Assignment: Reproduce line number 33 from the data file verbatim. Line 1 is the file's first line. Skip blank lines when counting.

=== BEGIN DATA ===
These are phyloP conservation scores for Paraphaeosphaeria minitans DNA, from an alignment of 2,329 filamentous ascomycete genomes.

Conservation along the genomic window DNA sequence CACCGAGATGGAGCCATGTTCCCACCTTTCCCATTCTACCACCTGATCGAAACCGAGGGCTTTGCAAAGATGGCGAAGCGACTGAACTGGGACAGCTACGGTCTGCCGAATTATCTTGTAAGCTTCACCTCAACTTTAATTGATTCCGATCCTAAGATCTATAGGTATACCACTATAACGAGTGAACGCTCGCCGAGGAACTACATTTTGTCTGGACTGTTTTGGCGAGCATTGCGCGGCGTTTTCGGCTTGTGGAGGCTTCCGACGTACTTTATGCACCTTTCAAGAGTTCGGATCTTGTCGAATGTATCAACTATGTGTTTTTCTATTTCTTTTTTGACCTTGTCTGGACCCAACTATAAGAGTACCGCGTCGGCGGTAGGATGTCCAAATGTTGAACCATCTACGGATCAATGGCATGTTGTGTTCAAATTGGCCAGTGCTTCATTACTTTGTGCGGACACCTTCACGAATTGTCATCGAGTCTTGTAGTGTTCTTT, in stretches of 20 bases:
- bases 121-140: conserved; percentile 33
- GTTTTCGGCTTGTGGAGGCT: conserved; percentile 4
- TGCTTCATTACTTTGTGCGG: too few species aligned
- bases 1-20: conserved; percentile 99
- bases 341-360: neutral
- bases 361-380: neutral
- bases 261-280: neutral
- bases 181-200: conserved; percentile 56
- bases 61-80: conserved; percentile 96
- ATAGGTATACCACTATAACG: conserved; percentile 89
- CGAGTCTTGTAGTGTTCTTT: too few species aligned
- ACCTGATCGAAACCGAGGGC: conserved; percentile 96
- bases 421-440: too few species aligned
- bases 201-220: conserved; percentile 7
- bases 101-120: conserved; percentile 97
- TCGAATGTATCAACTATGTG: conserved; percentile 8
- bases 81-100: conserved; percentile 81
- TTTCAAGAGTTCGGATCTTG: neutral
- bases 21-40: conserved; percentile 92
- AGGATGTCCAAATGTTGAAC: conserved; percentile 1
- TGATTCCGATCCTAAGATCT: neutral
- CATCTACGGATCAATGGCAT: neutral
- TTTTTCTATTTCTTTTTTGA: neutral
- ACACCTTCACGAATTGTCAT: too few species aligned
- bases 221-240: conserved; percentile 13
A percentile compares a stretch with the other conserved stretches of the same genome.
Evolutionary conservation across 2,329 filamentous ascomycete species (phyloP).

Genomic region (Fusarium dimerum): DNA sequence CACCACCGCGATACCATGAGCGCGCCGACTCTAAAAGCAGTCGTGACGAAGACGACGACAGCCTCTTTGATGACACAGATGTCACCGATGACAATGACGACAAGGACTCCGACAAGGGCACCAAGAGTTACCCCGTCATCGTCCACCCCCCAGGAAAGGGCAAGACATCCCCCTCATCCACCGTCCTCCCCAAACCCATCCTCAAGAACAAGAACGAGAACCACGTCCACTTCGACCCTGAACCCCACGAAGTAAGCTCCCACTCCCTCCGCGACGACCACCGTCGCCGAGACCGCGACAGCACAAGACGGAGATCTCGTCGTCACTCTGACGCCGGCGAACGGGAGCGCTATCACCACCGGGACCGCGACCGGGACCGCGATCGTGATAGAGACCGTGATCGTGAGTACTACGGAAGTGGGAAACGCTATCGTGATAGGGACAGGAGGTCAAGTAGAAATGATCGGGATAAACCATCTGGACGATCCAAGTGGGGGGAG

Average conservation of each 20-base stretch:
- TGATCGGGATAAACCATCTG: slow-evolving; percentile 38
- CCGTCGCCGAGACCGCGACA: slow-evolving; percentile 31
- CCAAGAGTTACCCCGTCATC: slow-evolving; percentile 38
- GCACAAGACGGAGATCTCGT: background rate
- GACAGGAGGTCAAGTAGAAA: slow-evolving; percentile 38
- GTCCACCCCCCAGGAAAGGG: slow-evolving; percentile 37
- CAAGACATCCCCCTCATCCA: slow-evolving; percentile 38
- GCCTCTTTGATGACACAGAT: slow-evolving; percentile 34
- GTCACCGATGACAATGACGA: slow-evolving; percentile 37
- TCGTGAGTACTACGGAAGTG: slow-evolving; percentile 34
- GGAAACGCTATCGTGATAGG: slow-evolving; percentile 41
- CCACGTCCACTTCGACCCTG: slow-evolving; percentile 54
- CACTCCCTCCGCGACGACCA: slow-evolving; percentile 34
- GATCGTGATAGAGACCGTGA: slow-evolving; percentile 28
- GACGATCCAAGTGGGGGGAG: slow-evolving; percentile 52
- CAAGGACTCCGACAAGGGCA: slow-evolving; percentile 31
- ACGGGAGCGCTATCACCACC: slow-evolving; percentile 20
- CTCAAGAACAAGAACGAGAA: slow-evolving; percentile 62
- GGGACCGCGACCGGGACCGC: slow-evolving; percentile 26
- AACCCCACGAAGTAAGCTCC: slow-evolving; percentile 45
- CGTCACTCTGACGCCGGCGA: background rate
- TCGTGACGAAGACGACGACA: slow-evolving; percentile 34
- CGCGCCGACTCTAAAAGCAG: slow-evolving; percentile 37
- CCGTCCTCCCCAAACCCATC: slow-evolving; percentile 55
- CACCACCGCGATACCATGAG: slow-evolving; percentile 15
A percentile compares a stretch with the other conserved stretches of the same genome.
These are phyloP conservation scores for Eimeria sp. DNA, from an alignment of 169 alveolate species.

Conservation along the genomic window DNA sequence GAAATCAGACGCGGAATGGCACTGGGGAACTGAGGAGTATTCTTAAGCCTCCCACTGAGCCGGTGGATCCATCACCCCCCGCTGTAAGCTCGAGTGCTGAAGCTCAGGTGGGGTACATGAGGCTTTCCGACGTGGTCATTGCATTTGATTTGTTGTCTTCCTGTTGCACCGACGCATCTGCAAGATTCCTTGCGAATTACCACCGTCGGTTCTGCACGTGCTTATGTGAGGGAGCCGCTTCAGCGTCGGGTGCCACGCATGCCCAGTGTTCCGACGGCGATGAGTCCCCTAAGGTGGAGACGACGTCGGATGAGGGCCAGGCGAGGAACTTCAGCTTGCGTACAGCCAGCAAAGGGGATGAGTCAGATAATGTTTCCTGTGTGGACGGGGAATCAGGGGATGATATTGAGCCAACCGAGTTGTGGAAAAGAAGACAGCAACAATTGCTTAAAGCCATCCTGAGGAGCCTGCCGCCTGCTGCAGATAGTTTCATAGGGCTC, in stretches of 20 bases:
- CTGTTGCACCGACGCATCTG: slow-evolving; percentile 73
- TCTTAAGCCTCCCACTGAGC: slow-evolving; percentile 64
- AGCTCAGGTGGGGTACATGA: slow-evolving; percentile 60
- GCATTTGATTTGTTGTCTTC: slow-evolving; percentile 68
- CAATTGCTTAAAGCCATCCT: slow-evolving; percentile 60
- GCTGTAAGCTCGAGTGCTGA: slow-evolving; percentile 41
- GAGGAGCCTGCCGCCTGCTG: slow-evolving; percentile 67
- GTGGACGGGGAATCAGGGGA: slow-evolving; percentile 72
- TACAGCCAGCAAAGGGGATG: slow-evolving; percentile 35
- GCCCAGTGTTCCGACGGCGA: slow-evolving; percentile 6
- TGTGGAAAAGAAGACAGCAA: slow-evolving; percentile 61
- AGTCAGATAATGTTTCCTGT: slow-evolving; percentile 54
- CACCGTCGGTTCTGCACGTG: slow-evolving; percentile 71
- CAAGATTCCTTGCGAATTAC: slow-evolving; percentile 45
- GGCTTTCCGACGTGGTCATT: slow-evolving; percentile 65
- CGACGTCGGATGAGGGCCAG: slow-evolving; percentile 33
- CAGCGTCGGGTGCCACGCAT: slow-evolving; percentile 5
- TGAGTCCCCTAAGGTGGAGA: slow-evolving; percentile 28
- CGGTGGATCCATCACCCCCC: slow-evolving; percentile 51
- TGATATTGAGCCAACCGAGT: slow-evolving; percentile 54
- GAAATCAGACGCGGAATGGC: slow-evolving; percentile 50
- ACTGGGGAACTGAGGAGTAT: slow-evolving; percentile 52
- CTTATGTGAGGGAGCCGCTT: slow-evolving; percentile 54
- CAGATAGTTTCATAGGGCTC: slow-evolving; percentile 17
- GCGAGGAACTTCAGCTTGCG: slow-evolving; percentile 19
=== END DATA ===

- CCGTCGCCGAGACCGCGACA: slow-evolving; percentile 31